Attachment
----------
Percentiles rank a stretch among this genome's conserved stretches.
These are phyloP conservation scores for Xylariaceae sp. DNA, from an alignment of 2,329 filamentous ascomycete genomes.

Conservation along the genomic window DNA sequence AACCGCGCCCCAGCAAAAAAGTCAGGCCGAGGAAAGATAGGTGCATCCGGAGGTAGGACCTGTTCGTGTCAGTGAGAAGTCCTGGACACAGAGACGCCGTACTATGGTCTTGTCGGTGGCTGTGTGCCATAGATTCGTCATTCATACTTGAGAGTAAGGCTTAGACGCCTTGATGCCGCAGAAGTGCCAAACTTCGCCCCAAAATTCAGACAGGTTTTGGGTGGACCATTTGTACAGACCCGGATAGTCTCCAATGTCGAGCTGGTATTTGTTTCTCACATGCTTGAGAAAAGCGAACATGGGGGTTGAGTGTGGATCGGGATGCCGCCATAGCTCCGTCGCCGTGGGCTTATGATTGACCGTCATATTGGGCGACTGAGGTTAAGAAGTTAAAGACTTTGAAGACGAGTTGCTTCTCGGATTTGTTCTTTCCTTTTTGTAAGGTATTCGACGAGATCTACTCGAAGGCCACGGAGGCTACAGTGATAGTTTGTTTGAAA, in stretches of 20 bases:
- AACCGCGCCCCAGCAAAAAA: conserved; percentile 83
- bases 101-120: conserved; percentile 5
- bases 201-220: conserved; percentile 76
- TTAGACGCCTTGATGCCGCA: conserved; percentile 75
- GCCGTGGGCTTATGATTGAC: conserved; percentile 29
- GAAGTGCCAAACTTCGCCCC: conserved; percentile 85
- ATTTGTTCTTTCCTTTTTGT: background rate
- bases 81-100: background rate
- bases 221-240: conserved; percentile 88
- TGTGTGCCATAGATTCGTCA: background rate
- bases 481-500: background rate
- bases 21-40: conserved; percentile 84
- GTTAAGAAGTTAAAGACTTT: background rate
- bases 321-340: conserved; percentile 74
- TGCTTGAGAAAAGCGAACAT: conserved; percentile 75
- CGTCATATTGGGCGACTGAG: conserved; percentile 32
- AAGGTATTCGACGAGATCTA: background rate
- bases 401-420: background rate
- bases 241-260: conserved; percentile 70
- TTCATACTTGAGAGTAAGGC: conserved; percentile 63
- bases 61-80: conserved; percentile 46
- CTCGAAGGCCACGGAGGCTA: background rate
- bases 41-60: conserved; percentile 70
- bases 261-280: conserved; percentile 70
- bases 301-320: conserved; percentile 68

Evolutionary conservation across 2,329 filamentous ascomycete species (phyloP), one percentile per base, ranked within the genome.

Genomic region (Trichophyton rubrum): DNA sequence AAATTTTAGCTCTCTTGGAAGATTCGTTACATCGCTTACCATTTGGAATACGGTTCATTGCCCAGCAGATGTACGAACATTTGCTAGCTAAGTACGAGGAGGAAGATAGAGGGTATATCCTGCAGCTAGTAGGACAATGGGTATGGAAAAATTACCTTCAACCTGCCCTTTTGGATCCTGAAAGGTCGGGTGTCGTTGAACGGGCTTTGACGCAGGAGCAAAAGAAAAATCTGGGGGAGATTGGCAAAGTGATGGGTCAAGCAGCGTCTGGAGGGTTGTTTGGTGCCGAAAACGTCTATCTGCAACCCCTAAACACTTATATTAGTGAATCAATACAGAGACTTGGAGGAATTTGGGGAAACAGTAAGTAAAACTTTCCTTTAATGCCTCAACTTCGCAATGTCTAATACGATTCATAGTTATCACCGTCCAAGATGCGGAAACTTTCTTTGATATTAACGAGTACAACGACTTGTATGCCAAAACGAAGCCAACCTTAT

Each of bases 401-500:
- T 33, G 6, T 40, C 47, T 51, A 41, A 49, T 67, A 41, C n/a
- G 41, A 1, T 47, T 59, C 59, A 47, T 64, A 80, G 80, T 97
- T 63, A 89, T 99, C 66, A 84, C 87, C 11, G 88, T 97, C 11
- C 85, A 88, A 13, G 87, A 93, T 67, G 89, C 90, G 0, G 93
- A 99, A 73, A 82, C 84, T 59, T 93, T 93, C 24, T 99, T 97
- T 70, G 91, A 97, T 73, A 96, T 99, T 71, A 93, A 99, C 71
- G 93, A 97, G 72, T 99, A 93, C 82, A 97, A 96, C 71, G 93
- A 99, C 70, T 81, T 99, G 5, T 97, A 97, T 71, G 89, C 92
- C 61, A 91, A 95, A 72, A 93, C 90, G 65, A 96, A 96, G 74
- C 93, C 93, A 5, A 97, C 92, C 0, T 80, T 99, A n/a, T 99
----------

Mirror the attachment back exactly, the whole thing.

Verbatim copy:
Percentiles rank a stretch among this genome's conserved stretches.
These are phyloP conservation scores for Xylariaceae sp. DNA, from an alignment of 2,329 filamentous ascomycete genomes.

Conservation along the genomic window DNA sequence AACCGCGCCCCAGCAAAAAAGTCAGGCCGAGGAAAGATAGGTGCATCCGGAGGTAGGACCTGTTCGTGTCAGTGAGAAGTCCTGGACACAGAGACGCCGTACTATGGTCTTGTCGGTGGCTGTGTGCCATAGATTCGTCATTCATACTTGAGAGTAAGGCTTAGACGCCTTGATGCCGCAGAAGTGCCAAACTTCGCCCCAAAATTCAGACAGGTTTTGGGTGGACCATTTGTACAGACCCGGATAGTCTCCAATGTCGAGCTGGTATTTGTTTCTCACATGCTTGAGAAAAGCGAACATGGGGGTTGAGTGTGGATCGGGATGCCGCCATAGCTCCGTCGCCGTGGGCTTATGATTGACCGTCATATTGGGCGACTGAGGTTAAGAAGTTAAAGACTTTGAAGACGAGTTGCTTCTCGGATTTGTTCTTTCCTTTTTGTAAGGTATTCGACGAGATCTACTCGAAGGCCACGGAGGCTACAGTGATAGTTTGTTTGAAA, in stretches of 20 bases:
- AACCGCGCCCCAGCAAAAAA: conserved; percentile 83
- bases 101-120: conserved; percentile 5
- bases 201-220: conserved; percentile 76
- TTAGACGCCTTGATGCCGCA: conserved; percentile 75
- GCCGTGGGCTTATGATTGAC: conserved; percentile 29
- GAAGTGCCAAACTTCGCCCC: conserved; percentile 85
- ATTTGTTCTTTCCTTTTTGT: background rate
- bases 81-100: background rate
- bases 221-240: conserved; percentile 88
- TGTGTGCCATAGATTCGTCA: background rate
- bases 481-500: background rate
- bases 21-40: conserved; percentile 84
- GTTAAGAAGTTAAAGACTTT: background rate
- bases 321-340: conserved; percentile 74
- TGCTTGAGAAAAGCGAACAT: conserved; percentile 75
- CGTCATATTGGGCGACTGAG: conserved; percentile 32
- AAGGTATTCGACGAGATCTA: background rate
- bases 401-420: background rate
- bases 241-260: conserved; percentile 70
- TTCATACTTGAGAGTAAGGC: conserved; percentile 63
- bases 61-80: conserved; percentile 46
- CTCGAAGGCCACGGAGGCTA: background rate
- bases 41-60: conserved; percentile 70
- bases 261-280: conserved; percentile 70
- bases 301-320: conserved; percentile 68

Evolutionary conservation across 2,329 filamentous ascomycete species (phyloP), one percentile per base, ranked within the genome.

Genomic region (Trichophyton rubrum): DNA sequence AAATTTTAGCTCTCTTGGAAGATTCGTTACATCGCTTACCATTTGGAATACGGTTCATTGCCCAGCAGATGTACGAACATTTGCTAGCTAAGTACGAGGAGGAAGATAGAGGGTATATCCTGCAGCTAGTAGGACAATGGGTATGGAAAAATTACCTTCAACCTGCCCTTTTGGATCCTGAAAGGTCGGGTGTCGTTGAACGGGCTTTGACGCAGGAGCAAAAGAAAAATCTGGGGGAGATTGGCAAAGTGATGGGTCAAGCAGCGTCTGGAGGGTTGTTTGGTGCCGAAAACGTCTATCTGCAACCCCTAAACACTTATATTAGTGAATCAATACAGAGACTTGGAGGAATTTGGGGAAACAGTAAGTAAAACTTTCCTTTAATGCCTCAACTTCGCAATGTCTAATACGATTCATAGTTATCACCGTCCAAGATGCGGAAACTTTCTTTGATATTAACGAGTACAACGACTTGTATGCCAAAACGAAGCCAACCTTAT

Each of bases 401-500:
- T 33, G 6, T 40, C 47, T 51, A 41, A 49, T 67, A 41, C n/a
- G 41, A 1, T 47, T 59, C 59, A 47, T 64, A 80, G 80, T 97
- T 63, A 89, T 99, C 66, A 84, C 87, C 11, G 88, T 97, C 11
- C 85, A 88, A 13, G 87, A 93, T 67, G 89, C 90, G 0, G 93
- A 99, A 73, A 82, C 84, T 59, T 93, T 93, C 24, T 99, T 97
- T 70, G 91, A 97, T 73, A 96, T 99, T 71, A 93, A 99, C 71
- G 93, A 97, G 72, T 99, A 93, C 82, A 97, A 96, C 71, G 93
- A 99, C 70, T 81, T 99, G 5, T 97, A 97, T 71, G 89, C 92
- C 61, A 91, A 95, A 72, A 93, C 90, G 65, A 96, A 96, G 74
- C 93, C 93, A 5, A 97, C 92, C 0, T 80, T 99, A n/a, T 99